Now, of course, Austin is very different. The stretch of the south shore west of South First became parkland and civic space in several waves of public investment; the expanded Congress Avenue Bridge made the waterfront more accessible to Downtown. Yet the first movers into the area maximized what they could get out of the existing land use pattern. One of these was the Austin American-Statesman, which escaped a drab warehouse in the old Warehouse District (the site of the current Hobby Building) in 1982 to build a big office building with room for the printing presses, and an even bigger parking lot, on 19 acres (again, about the size of a big Walmart location) on the corner opposite the new bridge, and its accidental but now iconic bat colony, which is why this newspaper used to refer to the daily as "the Batcave."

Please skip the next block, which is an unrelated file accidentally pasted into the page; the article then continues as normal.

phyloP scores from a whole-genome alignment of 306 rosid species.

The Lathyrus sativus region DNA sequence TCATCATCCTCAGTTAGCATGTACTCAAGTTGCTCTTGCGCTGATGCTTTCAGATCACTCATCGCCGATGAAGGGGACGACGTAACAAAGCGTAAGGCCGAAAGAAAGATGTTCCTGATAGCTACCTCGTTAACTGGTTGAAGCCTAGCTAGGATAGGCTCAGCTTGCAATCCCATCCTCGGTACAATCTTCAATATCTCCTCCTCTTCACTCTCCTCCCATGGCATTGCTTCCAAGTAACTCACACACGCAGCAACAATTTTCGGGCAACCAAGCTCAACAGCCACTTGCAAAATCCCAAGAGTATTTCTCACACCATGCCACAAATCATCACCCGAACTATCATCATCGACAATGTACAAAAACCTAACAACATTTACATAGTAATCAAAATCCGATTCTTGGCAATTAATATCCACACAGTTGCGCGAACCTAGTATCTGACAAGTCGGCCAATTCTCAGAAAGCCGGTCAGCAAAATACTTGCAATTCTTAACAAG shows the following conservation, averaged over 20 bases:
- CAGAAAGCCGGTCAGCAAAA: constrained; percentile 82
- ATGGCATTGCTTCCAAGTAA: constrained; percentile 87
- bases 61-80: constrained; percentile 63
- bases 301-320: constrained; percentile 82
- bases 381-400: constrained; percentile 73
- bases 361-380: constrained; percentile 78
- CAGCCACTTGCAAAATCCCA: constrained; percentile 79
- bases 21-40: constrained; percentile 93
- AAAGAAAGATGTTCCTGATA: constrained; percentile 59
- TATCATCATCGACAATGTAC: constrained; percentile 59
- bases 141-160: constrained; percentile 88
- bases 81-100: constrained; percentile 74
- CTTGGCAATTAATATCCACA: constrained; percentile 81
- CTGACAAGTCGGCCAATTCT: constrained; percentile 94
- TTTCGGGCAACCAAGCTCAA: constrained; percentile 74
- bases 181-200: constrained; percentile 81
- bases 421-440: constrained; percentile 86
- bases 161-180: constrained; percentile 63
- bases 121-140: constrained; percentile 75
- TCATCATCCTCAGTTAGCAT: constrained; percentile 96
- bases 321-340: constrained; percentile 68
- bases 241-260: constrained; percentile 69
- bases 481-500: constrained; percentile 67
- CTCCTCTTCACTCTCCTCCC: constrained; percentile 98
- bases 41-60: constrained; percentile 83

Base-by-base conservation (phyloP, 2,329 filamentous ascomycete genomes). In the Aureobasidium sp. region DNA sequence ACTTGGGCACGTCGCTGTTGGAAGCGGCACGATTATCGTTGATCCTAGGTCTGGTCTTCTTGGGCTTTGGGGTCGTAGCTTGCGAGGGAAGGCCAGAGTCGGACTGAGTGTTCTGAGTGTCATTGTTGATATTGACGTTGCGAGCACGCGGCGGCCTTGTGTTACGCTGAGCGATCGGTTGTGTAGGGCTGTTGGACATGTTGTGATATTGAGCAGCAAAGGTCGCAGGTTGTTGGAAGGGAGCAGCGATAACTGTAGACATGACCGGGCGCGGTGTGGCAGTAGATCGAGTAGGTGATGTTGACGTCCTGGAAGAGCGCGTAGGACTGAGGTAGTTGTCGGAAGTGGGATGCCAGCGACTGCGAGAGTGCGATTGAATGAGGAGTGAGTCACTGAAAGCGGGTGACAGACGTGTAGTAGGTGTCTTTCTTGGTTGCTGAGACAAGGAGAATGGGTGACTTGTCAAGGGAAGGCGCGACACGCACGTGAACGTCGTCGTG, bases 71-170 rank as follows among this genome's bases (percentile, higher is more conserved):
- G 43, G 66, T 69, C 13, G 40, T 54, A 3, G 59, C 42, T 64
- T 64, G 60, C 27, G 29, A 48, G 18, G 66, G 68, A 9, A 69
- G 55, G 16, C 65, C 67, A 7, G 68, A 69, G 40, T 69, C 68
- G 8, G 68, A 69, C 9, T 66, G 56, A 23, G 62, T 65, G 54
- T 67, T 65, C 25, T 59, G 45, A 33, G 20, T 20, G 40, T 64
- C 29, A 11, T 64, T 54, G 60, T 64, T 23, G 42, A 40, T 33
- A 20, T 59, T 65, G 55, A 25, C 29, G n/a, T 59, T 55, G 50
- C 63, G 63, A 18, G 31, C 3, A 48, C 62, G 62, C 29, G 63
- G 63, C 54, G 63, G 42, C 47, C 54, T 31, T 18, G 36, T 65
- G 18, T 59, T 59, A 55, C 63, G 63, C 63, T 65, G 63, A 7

Fast-Forward to 2021
And we're back! As you may have heard, the Cox family of Atlanta (owners since 1976) recently sold the Statesman but kept the Batcave, which now has the potential value, given Austin's hotness, of a globally known urban infill property like Hudson Yards in New York or Canary Wharf in London. It's to be redeveloped into 19 acres of real city, with real urban fabric (streets, landscapes, utilities), which is expensive. It's the largest infill site among the 32 properties within the South Central Waterfront planning area – the stretch east of South First – for which the city and lotsa stakeholders tenderly and lovingly crafted a vision and regulating plan over the last decade. That planning effort identified $277 million in infrastructure improvements needed to get us from here to there.